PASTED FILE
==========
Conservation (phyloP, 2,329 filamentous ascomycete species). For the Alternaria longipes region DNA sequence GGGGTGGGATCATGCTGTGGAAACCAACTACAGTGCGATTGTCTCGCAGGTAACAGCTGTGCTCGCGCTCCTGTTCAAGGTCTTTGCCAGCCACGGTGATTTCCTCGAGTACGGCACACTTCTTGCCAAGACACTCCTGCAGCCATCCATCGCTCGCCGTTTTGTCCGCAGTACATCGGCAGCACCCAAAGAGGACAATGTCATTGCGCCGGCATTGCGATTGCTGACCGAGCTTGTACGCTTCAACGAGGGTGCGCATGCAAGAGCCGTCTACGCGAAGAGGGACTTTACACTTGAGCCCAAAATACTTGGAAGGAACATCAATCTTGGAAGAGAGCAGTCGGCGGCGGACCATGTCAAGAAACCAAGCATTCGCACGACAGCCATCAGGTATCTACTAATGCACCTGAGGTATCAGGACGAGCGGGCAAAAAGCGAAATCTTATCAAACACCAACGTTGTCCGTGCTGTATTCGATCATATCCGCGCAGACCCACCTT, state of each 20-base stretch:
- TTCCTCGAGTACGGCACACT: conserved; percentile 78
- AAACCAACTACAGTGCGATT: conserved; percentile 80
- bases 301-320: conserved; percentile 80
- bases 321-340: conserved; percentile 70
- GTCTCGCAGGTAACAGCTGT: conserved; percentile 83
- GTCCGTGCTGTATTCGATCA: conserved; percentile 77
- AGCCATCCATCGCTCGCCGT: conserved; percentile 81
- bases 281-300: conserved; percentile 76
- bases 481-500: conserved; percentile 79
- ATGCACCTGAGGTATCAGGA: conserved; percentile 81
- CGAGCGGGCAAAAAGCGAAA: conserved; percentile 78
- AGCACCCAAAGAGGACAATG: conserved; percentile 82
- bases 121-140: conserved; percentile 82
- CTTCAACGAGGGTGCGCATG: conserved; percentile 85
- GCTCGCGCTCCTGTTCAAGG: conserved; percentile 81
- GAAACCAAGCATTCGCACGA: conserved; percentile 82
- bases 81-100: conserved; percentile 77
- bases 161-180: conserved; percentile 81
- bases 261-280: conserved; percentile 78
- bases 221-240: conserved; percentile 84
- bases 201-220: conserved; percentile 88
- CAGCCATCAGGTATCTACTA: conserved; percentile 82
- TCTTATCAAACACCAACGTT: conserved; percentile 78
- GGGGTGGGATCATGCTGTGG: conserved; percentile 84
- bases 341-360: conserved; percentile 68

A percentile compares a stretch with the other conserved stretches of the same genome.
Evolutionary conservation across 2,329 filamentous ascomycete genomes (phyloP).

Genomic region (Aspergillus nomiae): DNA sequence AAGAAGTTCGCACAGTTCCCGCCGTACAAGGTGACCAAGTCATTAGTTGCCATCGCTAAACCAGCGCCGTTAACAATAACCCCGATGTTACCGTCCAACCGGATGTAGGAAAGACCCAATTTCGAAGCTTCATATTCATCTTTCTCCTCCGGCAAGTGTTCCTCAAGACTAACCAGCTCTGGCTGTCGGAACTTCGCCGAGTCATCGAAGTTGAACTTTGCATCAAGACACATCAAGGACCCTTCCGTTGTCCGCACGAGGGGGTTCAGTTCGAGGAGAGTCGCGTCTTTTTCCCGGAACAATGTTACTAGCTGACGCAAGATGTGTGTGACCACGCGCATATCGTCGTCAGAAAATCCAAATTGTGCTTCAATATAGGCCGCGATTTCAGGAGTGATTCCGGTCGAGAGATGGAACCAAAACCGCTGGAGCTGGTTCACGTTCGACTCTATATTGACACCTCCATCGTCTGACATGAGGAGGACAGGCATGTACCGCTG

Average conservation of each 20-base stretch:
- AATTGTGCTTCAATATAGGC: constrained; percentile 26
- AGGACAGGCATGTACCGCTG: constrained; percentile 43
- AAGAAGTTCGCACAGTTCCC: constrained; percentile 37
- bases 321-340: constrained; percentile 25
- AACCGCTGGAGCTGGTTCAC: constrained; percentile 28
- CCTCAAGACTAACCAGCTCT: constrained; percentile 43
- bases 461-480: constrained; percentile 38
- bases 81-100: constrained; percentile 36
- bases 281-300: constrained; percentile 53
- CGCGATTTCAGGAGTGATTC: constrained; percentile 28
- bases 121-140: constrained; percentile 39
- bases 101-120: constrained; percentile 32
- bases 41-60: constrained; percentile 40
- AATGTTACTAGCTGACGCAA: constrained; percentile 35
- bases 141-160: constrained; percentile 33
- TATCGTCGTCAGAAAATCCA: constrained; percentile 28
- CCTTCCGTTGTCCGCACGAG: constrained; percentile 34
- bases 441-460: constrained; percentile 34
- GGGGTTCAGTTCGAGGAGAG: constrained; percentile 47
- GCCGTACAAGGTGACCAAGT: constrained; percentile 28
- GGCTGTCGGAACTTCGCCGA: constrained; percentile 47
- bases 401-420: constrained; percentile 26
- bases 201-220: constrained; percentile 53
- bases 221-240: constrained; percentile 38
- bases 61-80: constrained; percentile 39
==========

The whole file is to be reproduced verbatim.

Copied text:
Conservation (phyloP, 2,329 filamentous ascomycete species). For the Alternaria longipes region DNA sequence GGGGTGGGATCATGCTGTGGAAACCAACTACAGTGCGATTGTCTCGCAGGTAACAGCTGTGCTCGCGCTCCTGTTCAAGGTCTTTGCCAGCCACGGTGATTTCCTCGAGTACGGCACACTTCTTGCCAAGACACTCCTGCAGCCATCCATCGCTCGCCGTTTTGTCCGCAGTACATCGGCAGCACCCAAAGAGGACAATGTCATTGCGCCGGCATTGCGATTGCTGACCGAGCTTGTACGCTTCAACGAGGGTGCGCATGCAAGAGCCGTCTACGCGAAGAGGGACTTTACACTTGAGCCCAAAATACTTGGAAGGAACATCAATCTTGGAAGAGAGCAGTCGGCGGCGGACCATGTCAAGAAACCAAGCATTCGCACGACAGCCATCAGGTATCTACTAATGCACCTGAGGTATCAGGACGAGCGGGCAAAAAGCGAAATCTTATCAAACACCAACGTTGTCCGTGCTGTATTCGATCATATCCGCGCAGACCCACCTT, state of each 20-base stretch:
- TTCCTCGAGTACGGCACACT: conserved; percentile 78
- AAACCAACTACAGTGCGATT: conserved; percentile 80
- bases 301-320: conserved; percentile 80
- bases 321-340: conserved; percentile 70
- GTCTCGCAGGTAACAGCTGT: conserved; percentile 83
- GTCCGTGCTGTATTCGATCA: conserved; percentile 77
- AGCCATCCATCGCTCGCCGT: conserved; percentile 81
- bases 281-300: conserved; percentile 76
- bases 481-500: conserved; percentile 79
- ATGCACCTGAGGTATCAGGA: conserved; percentile 81
- CGAGCGGGCAAAAAGCGAAA: conserved; percentile 78
- AGCACCCAAAGAGGACAATG: conserved; percentile 82
- bases 121-140: conserved; percentile 82
- CTTCAACGAGGGTGCGCATG: conserved; percentile 85
- GCTCGCGCTCCTGTTCAAGG: conserved; percentile 81
- GAAACCAAGCATTCGCACGA: conserved; percentile 82
- bases 81-100: conserved; percentile 77
- bases 161-180: conserved; percentile 81
- bases 261-280: conserved; percentile 78
- bases 221-240: conserved; percentile 84
- bases 201-220: conserved; percentile 88
- CAGCCATCAGGTATCTACTA: conserved; percentile 82
- TCTTATCAAACACCAACGTT: conserved; percentile 78
- GGGGTGGGATCATGCTGTGG: conserved; percentile 84
- bases 341-360: conserved; percentile 68

A percentile compares a stretch with the other conserved stretches of the same genome.
Evolutionary conservation across 2,329 filamentous ascomycete genomes (phyloP).

Genomic region (Aspergillus nomiae): DNA sequence AAGAAGTTCGCACAGTTCCCGCCGTACAAGGTGACCAAGTCATTAGTTGCCATCGCTAAACCAGCGCCGTTAACAATAACCCCGATGTTACCGTCCAACCGGATGTAGGAAAGACCCAATTTCGAAGCTTCATATTCATCTTTCTCCTCCGGCAAGTGTTCCTCAAGACTAACCAGCTCTGGCTGTCGGAACTTCGCCGAGTCATCGAAGTTGAACTTTGCATCAAGACACATCAAGGACCCTTCCGTTGTCCGCACGAGGGGGTTCAGTTCGAGGAGAGTCGCGTCTTTTTCCCGGAACAATGTTACTAGCTGACGCAAGATGTGTGTGACCACGCGCATATCGTCGTCAGAAAATCCAAATTGTGCTTCAATATAGGCCGCGATTTCAGGAGTGATTCCGGTCGAGAGATGGAACCAAAACCGCTGGAGCTGGTTCACGTTCGACTCTATATTGACACCTCCATCGTCTGACATGAGGAGGACAGGCATGTACCGCTG

Average conservation of each 20-base stretch:
- AATTGTGCTTCAATATAGGC: constrained; percentile 26
- AGGACAGGCATGTACCGCTG: constrained; percentile 43
- AAGAAGTTCGCACAGTTCCC: constrained; percentile 37
- bases 321-340: constrained; percentile 25
- AACCGCTGGAGCTGGTTCAC: constrained; percentile 28
- CCTCAAGACTAACCAGCTCT: constrained; percentile 43
- bases 461-480: constrained; percentile 38
- bases 81-100: constrained; percentile 36
- bases 281-300: constrained; percentile 53
- CGCGATTTCAGGAGTGATTC: constrained; percentile 28
- bases 121-140: constrained; percentile 39
- bases 101-120: constrained; percentile 32
- bases 41-60: constrained; percentile 40
- AATGTTACTAGCTGACGCAA: constrained; percentile 35
- bases 141-160: constrained; percentile 33
- TATCGTCGTCAGAAAATCCA: constrained; percentile 28
- CCTTCCGTTGTCCGCACGAG: constrained; percentile 34
- bases 441-460: constrained; percentile 34
- GGGGTTCAGTTCGAGGAGAG: constrained; percentile 47
- GCCGTACAAGGTGACCAAGT: constrained; percentile 28
- GGCTGTCGGAACTTCGCCGA: constrained; percentile 47
- bases 401-420: constrained; percentile 26
- bases 201-220: constrained; percentile 53
- bases 221-240: constrained; percentile 38
- bases 61-80: constrained; percentile 39